Thursday, February 28, 2013

Answer: What kind of animal made these tracks?

The questions were: 

     1.  Exactly where and when was this photograph taken? 

     2.  What kind of animal left these tracks?  
          (Ignore my shoeprint in the lower right.  That's mine.)  

The quick answers:  
1.  Where / when? The photo was taken in Santa Teresa County Park, San José, California on the Fortini Trail--Feb 20, 2012 at 2:44PM.  (Specifically, at lat/long 37.207815, -121.796928333333) 
2.  What kind of animal?  Those are wild turkey tracks.  (Meleagris gallopavo)
Image link from Wikipedia

How can you figure this out?  

As I was trying to suggest with my funny Latin motto, "everything is fair in love and search."  Although I often manipulate the photos that I post here, in this case I just used the image as it came straight out of my cell phone.  (Yes, I went running with my cell phone--I was using it to track my run location and time.)  

Step 1:  Copy the file to your local device.  On a Mac you can CMD-click on the image (on a PC right-click) and save the picture onto your drive.  

Note the name of the file.  It's IMG_20130220_144409.jpg 

If you look at that filename carefully, you'll see the first number is the date (2013-02-20) and the second number is the time (14:40:09).  That's the metadata about the image you get for free without much work.  

But if you've ever uploaded an image like this into a G+ album (or into a Picasa album), you'll notice that you can see the geo information as well.  Here's a screenshot of me looking at this image in my G+ image album: 
To get here, I just imported the saved file into my G+ Image albums, then clicked on the "Photo details" button (see the pointing hand in the pic below). 

Once I click on that, I'll see the larger image WITH the map and other metadata exposed (Camera type, exposure time, aperture, etc.).  

What you need to know is that all digital cameras capture some metadata and store it with the image.  For JPG files, this is called EXIF metadata.  (For details, see the Wikipedia article on EXIF.)  

For OUR purposes, it's enough to know that EXIF almost always has all of the information about the picture... and if it was taken on a smartphone (or a smartcamera) it will have the GPS data as well.  

There are lots of tools for inspecting the metadata of an image.  You can get some of the metadata by getting "more information" when you Preview an image on the Mac.  And there are lots of tools for reading the metadata as well.  I did a search for:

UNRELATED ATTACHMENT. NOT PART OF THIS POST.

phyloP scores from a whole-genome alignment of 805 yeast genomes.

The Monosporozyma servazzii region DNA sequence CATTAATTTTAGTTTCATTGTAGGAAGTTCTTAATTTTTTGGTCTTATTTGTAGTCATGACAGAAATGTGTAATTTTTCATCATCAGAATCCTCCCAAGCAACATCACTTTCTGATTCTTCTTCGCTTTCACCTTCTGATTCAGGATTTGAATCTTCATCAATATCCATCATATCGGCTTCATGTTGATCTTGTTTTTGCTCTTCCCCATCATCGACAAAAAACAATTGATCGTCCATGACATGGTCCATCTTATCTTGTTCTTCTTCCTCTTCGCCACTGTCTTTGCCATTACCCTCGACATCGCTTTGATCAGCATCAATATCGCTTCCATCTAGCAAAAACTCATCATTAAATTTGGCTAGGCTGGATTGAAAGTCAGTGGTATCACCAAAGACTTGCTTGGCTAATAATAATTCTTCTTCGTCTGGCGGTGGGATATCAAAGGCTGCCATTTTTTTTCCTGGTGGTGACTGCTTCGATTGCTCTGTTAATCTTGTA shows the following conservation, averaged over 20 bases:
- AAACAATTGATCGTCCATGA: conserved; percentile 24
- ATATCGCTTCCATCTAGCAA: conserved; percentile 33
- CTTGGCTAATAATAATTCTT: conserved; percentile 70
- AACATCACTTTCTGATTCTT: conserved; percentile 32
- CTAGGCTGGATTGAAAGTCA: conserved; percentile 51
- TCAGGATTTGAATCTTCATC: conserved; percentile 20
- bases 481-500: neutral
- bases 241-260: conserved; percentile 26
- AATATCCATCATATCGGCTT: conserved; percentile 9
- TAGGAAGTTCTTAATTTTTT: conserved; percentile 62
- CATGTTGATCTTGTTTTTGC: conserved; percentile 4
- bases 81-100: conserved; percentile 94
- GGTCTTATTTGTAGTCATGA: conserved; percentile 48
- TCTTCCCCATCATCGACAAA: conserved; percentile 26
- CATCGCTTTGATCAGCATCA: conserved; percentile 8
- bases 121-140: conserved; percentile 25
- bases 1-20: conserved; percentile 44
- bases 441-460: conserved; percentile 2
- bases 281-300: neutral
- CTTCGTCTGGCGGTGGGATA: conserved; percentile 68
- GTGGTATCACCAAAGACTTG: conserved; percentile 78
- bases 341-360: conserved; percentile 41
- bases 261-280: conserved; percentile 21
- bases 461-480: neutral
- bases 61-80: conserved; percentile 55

[ image metadata tool ] 

and found several.  I downloaded and installed a freeware tool called FileViewer (from and was able to easily look at the entire metadata list.  You can see some of it in the box on the right.  

Now that you know all this, you can easily drop the lat/long into Google Maps and find that the image was taken on the Fortini Trail in Santa Teresa County Park.  

To figure out what KIND of animal left these tracks, I started with what I knew.  It was obvious to me that these were bird tracks (although as one reader pointed out, they look like theropod tracks... although cell phones and theropods missed each other by 230 million years).  

So a quick search for: 

[ birds Santa Teresa county park ] 

(or anything close to that) will reveal a number of sites from local birders with possibilities.  

If you look through these for a bit, you'll quickly realize that these tracks of this size and in this location could only be from a wild turkey or maybe a turkey vulture, Cathartes aura (they're the only birds in this area of the right size, which if you look at the tracks and compare it with my shoeprint in the image, shows the tracks to be around 2.5 - 3" in length).  

Here, I've taken the image I took and put it side-by-side with turkey vulture so you can see the difference.  
As you can see, vultures have more of a rear-toe than turkeys.  
Also notice that all of the tracks are going the same way.  Turkeys tend to roam in small flocks, walking on the ground together, foraging for food.  So I strongly believe that these tracks were made by wild turkeys.  (And from my observations on the Fortini trail, I'm 99.9% sure this is right.  I've seen turkeys there before, dodging through the underbrush like tiny theropods.)  

Search lesson:  First, you have to know about the existence of image metadata.  If you don't know that cameras write EXIF metadata into the JPG files, you won't think to check for it.  Whenever you're checking an image for place of origin or you're otherwise checking into it, be sure to look at the metadata.  (But note that metadata can be edited, just like anything else!  Just because you find it there doesn't guarantee that it was written by the camera.)  

But now you know how to search out, find, and use the EXIF metadata.  

Note that the EXIF format is flexible.  In the future, one could imagine metadata that includes things like ambient weather (temperature, humidity, etc.) or even photographer ID  ("dmrussell held this camera for this shot").  Stay tuned, because metadata attached to the image is a rich and growing area for expert searchers!  

Footnote:  I was curious about how many people knew about EXIF, so I ran a small survey among 100 people who I thought of as fairly technically savvy.  To my surprise, 40% of them said they'd never heard of the term before.  21% of them only had a vague idea.  Now you are in the metadata literate 39%!  


  1. Jeffrey's EXIF viewer is a fantastic extension for chrome Just right click on the image on a website and it takes you to a page full of all that beautiful hidden info.

  2. Posting this here since it where you taught about EXIF data. This came through my feeds today.

    Matt Cutts Answers If Google Uses EXIF Data From Pictures As A Ranking Factor